The start of the IAAF World Championships is now just 10 days away, and the Bahamas Association of Athletic Associations (BAAA) is left still scrambling for funds. They have requested $116,000 from the Ministry of Youth, Sports and Culture toward the purchase of airline tickets and expenses for the nine team members and team officials, but the ministry is only pledging $25,000, citing that funds are unavailable.
According to reports, a Cabinet of The Bahamas meeting was scheduled for late Sunday evening in which the money shortfall matter was said to be on the table. Up to yesterday evening, BAAA President Drumeco Archer said that they still had not received any additional funds. He said that he is unaware of what transpired in the Cabinet meeting, and with ticket prices rising everyday and no additional funds as yet, it’s not looking too promising for Team Bahamas.
Previously, Minister Lanisha Rolle said that track and field already receives the lion’s share of funds designated for sports, and that they have to be mindful of the financial needs and requests of other sporting federations, as well.
“When you look at track and field, you have to look at it in the proper perspective. This sport attracts thousands of athletes in any one given year,” said Archer last night. “Let me be very clear. If member federations are not receiving proper funding, they have my 100 percent support to receive additional funding because that’s really the only way that we could grow sporting programs. We all need funding. As for track and field, we want to see the sport develop into a viable industry. We believe that this country has the unique opportunity over many jurisdictions in the world to excel worldwide in track and field, but that could only be done with proper funding behind it. We are once again appealing to the Government of The Bahamas to assist us wholeheartedly in getting this entire team to Doha.”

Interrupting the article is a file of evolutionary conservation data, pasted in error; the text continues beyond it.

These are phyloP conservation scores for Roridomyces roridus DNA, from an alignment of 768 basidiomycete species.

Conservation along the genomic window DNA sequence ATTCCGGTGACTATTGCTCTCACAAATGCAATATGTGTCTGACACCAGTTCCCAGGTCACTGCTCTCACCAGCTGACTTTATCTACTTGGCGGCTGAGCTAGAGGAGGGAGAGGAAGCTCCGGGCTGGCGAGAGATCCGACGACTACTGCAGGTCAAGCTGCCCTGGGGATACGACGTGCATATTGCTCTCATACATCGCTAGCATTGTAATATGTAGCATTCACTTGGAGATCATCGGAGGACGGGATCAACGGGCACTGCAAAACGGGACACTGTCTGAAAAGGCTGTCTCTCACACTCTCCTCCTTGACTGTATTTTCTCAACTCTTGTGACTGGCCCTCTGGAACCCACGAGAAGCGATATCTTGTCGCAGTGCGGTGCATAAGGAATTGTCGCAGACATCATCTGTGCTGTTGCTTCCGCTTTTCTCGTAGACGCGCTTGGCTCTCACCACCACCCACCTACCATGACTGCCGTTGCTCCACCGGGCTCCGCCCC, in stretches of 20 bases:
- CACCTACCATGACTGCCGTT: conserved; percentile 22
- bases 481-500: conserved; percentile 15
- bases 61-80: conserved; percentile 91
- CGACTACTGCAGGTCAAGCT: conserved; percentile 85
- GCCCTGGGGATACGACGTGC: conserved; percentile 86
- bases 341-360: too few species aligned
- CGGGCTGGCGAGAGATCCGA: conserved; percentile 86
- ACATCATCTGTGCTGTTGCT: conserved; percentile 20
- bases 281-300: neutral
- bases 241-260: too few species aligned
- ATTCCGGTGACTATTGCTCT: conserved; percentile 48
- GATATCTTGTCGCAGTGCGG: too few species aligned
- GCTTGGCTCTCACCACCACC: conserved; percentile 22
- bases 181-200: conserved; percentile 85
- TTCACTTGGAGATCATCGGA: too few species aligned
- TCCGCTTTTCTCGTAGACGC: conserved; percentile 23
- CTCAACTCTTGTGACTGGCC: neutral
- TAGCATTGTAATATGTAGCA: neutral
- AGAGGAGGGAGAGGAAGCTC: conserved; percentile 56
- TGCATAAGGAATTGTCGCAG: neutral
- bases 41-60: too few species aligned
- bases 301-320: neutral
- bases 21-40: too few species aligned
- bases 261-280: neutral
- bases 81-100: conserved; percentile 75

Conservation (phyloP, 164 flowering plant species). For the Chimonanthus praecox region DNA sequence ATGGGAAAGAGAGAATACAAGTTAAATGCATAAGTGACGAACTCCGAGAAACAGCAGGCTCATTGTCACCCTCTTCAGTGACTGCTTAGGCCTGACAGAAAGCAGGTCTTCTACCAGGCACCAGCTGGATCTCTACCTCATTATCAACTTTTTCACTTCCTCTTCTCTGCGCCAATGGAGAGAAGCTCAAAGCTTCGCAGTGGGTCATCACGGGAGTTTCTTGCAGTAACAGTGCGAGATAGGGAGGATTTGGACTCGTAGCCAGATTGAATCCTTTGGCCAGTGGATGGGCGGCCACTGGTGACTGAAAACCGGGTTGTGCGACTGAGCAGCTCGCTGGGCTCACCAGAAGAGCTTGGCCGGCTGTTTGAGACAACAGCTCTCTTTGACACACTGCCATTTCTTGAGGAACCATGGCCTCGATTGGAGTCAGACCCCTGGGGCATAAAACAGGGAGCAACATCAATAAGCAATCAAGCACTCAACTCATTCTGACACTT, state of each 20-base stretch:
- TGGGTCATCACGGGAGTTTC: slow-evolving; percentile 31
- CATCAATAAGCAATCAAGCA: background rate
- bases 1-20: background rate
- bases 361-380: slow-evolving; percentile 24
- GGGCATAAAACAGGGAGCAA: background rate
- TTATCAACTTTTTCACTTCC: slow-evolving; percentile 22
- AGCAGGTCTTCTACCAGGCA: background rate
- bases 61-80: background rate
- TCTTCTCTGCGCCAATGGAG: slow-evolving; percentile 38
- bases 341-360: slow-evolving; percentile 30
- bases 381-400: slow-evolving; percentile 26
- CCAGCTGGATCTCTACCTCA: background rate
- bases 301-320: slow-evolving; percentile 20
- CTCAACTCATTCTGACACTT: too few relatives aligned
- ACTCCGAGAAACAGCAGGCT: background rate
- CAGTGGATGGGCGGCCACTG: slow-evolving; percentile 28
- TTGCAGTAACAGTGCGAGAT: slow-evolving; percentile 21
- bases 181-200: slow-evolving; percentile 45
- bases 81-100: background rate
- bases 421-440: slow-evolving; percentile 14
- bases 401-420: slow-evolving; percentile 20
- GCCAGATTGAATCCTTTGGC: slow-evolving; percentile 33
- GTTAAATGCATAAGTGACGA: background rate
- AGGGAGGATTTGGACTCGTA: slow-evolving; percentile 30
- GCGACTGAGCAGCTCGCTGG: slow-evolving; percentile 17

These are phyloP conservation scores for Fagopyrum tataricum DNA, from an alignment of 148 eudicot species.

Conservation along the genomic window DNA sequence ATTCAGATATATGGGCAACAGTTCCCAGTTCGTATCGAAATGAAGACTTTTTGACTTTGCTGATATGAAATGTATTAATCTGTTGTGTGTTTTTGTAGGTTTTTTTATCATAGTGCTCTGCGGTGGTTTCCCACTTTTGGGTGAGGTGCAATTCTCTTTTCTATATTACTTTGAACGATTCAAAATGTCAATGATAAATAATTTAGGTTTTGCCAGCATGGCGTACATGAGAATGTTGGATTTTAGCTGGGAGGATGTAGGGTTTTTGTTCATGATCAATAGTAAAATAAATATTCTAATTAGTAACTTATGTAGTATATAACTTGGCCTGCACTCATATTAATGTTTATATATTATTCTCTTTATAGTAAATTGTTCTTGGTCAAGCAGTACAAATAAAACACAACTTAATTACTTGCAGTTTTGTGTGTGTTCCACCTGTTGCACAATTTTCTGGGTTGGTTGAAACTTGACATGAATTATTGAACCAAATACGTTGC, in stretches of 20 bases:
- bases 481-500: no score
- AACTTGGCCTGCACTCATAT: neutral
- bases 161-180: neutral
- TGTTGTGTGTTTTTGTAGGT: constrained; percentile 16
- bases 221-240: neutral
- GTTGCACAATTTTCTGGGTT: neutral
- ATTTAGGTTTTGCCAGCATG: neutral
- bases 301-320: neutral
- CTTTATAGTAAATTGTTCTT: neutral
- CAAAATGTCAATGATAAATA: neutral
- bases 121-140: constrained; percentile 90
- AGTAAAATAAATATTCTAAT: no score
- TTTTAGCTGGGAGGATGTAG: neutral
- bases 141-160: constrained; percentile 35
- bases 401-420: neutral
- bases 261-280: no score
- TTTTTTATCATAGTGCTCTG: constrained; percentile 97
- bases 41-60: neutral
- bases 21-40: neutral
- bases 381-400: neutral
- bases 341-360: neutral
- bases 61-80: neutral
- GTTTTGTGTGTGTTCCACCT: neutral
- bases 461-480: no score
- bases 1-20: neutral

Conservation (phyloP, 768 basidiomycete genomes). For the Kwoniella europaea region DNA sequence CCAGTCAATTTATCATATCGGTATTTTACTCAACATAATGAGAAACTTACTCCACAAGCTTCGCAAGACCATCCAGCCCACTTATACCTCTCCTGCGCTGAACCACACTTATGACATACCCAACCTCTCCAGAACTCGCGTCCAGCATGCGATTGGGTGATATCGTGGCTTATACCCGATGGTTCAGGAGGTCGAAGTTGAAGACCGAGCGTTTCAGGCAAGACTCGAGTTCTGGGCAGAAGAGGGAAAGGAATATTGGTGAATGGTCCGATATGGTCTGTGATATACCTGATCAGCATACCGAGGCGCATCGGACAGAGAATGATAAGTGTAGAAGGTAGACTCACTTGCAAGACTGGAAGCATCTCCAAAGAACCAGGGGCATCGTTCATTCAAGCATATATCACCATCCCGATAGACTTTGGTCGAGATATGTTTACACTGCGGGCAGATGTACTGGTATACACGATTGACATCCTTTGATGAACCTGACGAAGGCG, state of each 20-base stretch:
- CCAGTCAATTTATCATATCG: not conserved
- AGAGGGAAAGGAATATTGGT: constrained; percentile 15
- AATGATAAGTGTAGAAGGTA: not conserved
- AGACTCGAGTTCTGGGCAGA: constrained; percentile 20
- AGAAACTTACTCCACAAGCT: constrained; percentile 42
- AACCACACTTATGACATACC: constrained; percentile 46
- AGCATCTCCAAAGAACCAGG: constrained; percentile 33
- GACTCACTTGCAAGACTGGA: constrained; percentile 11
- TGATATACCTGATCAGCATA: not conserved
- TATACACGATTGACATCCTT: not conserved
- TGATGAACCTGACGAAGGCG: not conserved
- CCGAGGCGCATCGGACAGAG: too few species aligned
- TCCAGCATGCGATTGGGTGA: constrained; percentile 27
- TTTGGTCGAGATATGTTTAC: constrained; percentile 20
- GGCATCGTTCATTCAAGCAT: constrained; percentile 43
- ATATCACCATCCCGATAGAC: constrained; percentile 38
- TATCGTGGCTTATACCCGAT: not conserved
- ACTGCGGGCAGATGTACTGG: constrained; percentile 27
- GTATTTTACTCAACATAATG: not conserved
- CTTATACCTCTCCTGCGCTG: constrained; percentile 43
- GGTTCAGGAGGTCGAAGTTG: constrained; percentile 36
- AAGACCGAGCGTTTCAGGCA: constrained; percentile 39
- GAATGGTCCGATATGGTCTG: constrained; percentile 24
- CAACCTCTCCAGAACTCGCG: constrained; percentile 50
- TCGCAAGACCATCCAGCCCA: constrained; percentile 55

The 17th International Association of Athletics Federations (IAAF) World Championships is set for September 27 to October 6, at the renovated multi-purpose Khalifa International Stadium in Doha, Qatar.
Qualifying to compete for The Bahamas are Shaunae Miller-Uibo in the women’s 200 and 400 meters (m), Steven Gardiner in the men’s 200 and 400m, Tynia Gaither in the women’s 100 and 200m, Anthonique Strachan in the women’s 200m, Pedrya Seymour in the women’s 100m hurdles, Alonzo Russell in the men’s 400m, Latario and Lathone Collie-Minns in the men’s triple jump, Donald Thomas in the men’s high jump and Samson Colebrook in the men’s 100m. Colebrook will not travel, opting to focus on his senior year at Purdue University and next year’s Tokyo Olympic Games.
Miller-Uibo has opted to compete in the 400m as opposed to the 200m, and both she and Gardiner are favorites for medals in their respective events. They could realistically both win gold in the 400m events, thereby making The Bahamas just the second nation ever to sweep the top spots in the men’s and women’s 400m at the world championships.